What Happens to Solomon’s Plume Tops

by Carl Strang

Smilacina racemosa, the feathery false Solomon’s seal or feathery Solomon’s plume, is a woodland perennial herb that vanishes before we can seek it in the winter botany season. So, what becomes of its tops? This is a plant that encloses its seeds in berries, junk food for naïve first-time migrant birds (the berries are an attractive red color, but are lacking in nutritive value: White and Stiles 1985, Ecology 66:303-307). Since most of these migrants pass through in September, the tops remain upright at least that late.

A Solomon’s plume plant with berries on display

A Solomon’s plume plant with berries on display

Very quickly, though, senescence begins.

The berries are gone, and the leaves rapidly are browning.

The berries are gone, and the leaves rapidly are browning.

By late autumn the leaves will be gone, and the stalks collapsed and buried in the new load of leaf litter. This is a perennial, and the roots will grow a new top next year.

Tree Cricket Clarity

by Carl Strang

A year ago I was struggling with the identification of a group of four meadow-dwelling tree cricket species that reportedly live in northeast Illinois and northwest Indiana. They have been determined to be close relatives, and two of them had been established as sibling species by Thomas Walker of the University of Florida: the black-horned tree cricket and Forbes’s tree cricket are physically alike, and can be distinguished only by the pulse rate of their songs, which requires the analysis of sound recordings.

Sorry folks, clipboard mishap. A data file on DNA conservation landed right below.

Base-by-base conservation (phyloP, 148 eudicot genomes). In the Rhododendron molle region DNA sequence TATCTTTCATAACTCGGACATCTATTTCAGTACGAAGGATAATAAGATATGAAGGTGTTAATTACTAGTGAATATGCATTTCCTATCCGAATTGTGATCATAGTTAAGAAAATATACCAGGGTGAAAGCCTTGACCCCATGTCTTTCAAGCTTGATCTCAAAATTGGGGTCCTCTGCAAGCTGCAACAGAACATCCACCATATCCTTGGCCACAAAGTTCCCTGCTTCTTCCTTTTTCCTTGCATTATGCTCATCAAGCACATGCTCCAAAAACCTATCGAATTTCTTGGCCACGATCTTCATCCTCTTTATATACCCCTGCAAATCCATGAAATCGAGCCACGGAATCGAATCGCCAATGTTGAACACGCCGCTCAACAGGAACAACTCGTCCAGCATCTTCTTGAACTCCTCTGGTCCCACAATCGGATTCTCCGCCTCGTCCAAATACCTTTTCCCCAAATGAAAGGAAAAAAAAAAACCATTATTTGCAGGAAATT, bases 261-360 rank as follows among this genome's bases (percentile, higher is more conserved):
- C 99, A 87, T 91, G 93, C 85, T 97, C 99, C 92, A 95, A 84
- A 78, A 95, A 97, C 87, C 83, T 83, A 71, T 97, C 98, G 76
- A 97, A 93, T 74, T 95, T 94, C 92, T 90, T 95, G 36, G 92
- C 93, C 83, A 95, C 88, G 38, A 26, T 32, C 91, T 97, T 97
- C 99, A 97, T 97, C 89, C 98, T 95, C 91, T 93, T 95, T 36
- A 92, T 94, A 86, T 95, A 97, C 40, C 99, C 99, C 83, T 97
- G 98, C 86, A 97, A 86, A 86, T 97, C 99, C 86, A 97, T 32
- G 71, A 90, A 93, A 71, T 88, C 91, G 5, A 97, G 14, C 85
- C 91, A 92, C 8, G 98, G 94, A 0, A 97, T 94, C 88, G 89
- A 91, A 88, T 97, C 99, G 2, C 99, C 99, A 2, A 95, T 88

Forbes’s and black-horned tree crickets can be very black, as shown in this individual at Pinhook Bog in Indiana.

Forbes’s and black-horned tree crickets can be very black, as shown in this individual at Pinhook Bog in Indiana.

This is a paler representative of the species pair from the Great Marsh, also in the Indiana Dunes National Lakeshore.

This is a paler representative of the species pair from the Great Marsh, also in the Indiana Dunes National Lakeshore.

One member of this species group, the four-spotted tree cricket, is readily identified. It is pale, and has a distinctive pattern of spots on the basal segments of its antennae.

All four of the spots on the two lowest antenna segments of this four-spotted tree cricket in Fulton County, Indiana, are relatively small and well separated. The outer spot on the basal segment is nearly round.

All four of the spots on the two lowest antenna segments of this four-spotted tree cricket in Fulton County, Indiana, are relatively small and well separated. The outer spot on the basal segment is nearly round.

The final species is the prairie tree cricket. I thought I found this species last year at Mayslake Forest Preserve, again following the long-established focus on antenna spot patterns.